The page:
Gove: 'Schools should be open' despite snow
"Everything can and should be done" to keep schools open during the wintry weather, Education Secretary Michael Gove said - as snow closed more than 5,000 schools across the UK on Monday.
But he said schools would not be penalised if students could not attend.
About one in six schools, and tens of thousands of pupils, are thought to have been affected by severe weather.
However, pupils have been taking A-level and GCSE exams on Monday despite the difficult conditions.
Head teachers make the final decision on whether to close schools - and schools and councils have been using websites and social networking to keep parents alerted.
Some parents complained about late decisions on closures and poor communication from some schools.
Addressing the House of Commons, Mr Gove told MPs: "More than 5,000 schools have closed across the country today as a result of adverse weather conditions.
"Thanks to changes that this government has made, no school which ensures that it is open will be penalised if individual students cannot make it to school on that day."
He went on: "I hope as a result that more and more schools will recognise that while the decision on whether or not to remain open or closed is a matter for the headteacher, everything can and should be done in order to ensure that all children get access to a good education."
Justine Roberts, of the parenting website Mumsnet, said school closures could be difficult for parents, "but obviously it's more important to them that their children are safe".
"The one thing schools could do better in some cases is to communicate more. The most stressful thing is having to make desperate last-minute childcare plans."
"No head teacher takes the decision to close their school lightly," said Brian Lightman, head of the Association of School and College Leaders.
"Whilst heads will do everything they can to keep the school open, the key consideration has to be their ability to ensure the safety of students. If they do not think they can provide a site that is safe for the majority of students, they will close."
Mr Lightman said it was a decision that head teachers "dread", because they can be criticised for closing and can be accused of negligence if they open and there is an accident.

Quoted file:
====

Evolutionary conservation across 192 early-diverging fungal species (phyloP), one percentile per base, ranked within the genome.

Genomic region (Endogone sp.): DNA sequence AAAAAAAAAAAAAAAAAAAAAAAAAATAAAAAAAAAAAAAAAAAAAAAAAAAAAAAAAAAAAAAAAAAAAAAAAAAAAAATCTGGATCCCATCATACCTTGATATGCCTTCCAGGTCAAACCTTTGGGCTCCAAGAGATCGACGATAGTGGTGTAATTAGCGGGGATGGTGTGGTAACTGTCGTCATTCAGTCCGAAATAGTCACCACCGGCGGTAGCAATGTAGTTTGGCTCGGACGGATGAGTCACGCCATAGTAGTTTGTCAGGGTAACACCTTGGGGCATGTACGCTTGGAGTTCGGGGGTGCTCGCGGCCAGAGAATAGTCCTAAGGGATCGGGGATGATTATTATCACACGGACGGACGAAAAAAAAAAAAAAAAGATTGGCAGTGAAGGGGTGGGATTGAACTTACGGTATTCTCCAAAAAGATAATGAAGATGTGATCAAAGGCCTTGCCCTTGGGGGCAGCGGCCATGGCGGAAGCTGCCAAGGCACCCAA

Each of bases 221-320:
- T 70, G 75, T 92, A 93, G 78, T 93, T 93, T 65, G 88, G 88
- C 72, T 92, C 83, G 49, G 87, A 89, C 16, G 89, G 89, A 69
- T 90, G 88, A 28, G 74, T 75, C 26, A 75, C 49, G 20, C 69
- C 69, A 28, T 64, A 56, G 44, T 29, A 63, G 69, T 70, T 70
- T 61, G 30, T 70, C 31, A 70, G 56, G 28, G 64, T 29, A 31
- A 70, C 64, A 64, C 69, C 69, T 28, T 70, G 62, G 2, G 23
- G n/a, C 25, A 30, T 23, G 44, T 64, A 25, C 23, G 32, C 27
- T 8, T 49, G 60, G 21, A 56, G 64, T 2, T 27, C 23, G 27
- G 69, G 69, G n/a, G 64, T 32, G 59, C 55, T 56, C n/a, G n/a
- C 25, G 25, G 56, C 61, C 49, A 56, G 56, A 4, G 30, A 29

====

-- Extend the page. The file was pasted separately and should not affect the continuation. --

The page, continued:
Sion Humphreys, policy adviser at the National Association of Head Teachers, said that head teachers had a duty of care to pupils.
"They have to consider - is this a safe environment? Is the playground frozen, are there enough teachers?
"Most teachers don't live in the community near the school so they have further to travel - so they sometimes find it harder to get in than their pupils."
Keeping a school open depends on transport and access - and David Simmonds of the Local Government Association said councils had made this a priority.
"Routes to large schools are gritting priorities for local authorities as they know how important keeping them open is both in terms of continuity of teaching for pupils and avoiding costly and disruptive childcare for parents," he said.
But heads had to consider the "local circumstances", said Mr Simmonds, such as "the number of teachers who can make it into work safely, dangerous road conditions, or problems with vital supplies such as food, heating or water".
He also emphasised the need for early information for families.
"A key priority in supporting mums and dads is for schools to ensure they make any decision as soon as possible so families can make arrangements accordingly," said Mr Simmonds.
A statement from the Welsh government said the decision on whether to close a school because of bad weather rested with the head teacher and that lost sessions should only be made up if it was "reasonably practicable to do so".
There have been pupils taking A-level and GCSE papers on Monday - including papers in A-level psychology, geography and biology and GCSEs in geography and ICT.
The "vast majority" of these exams have gone ahead as planned, says the Ofqual qualifications regulator.
Any prolonged snow closures could cause further problems with more pupils taking exams this week.
A statement from the Joint Council for Qualifications said that rescheduling these exams was "not an option", because the "integrity of the question papers could be compromised".
If a school is closed and there are no alternative arrangements possible and the exam cannot be retaken in the summer, the exam authorities say that pupils can apply for "special consideration", which could mean that exam boards take into account factors such as predicted grades.
Closing a school also has a knock-on effect for local businesses, says John Walker, national chairman of the Federation of Small Businesses.
"Many small firms will find that staff are unable to make it to work due to snow-bound roads and school closures which mean that parents have to stay at home to look after their children."
Staffing problems could mean that businesses could not open - and this could be expensive for small firms, said Mr Walker.
Parents who have had to stay at home to look after children have also spoken of their own challenging conditions.
Neil Farrington, a senior lecturer at Sunderland University, described weather conditions near his home at Castleside, County Durham, as "horrendous".
"All the schools round here are closed so I have a house full of kids and dogs and none of them want to go out."
Mr Farrington said the snow was now too deep for sledging: "We're all stuck in the house, climbing the walls."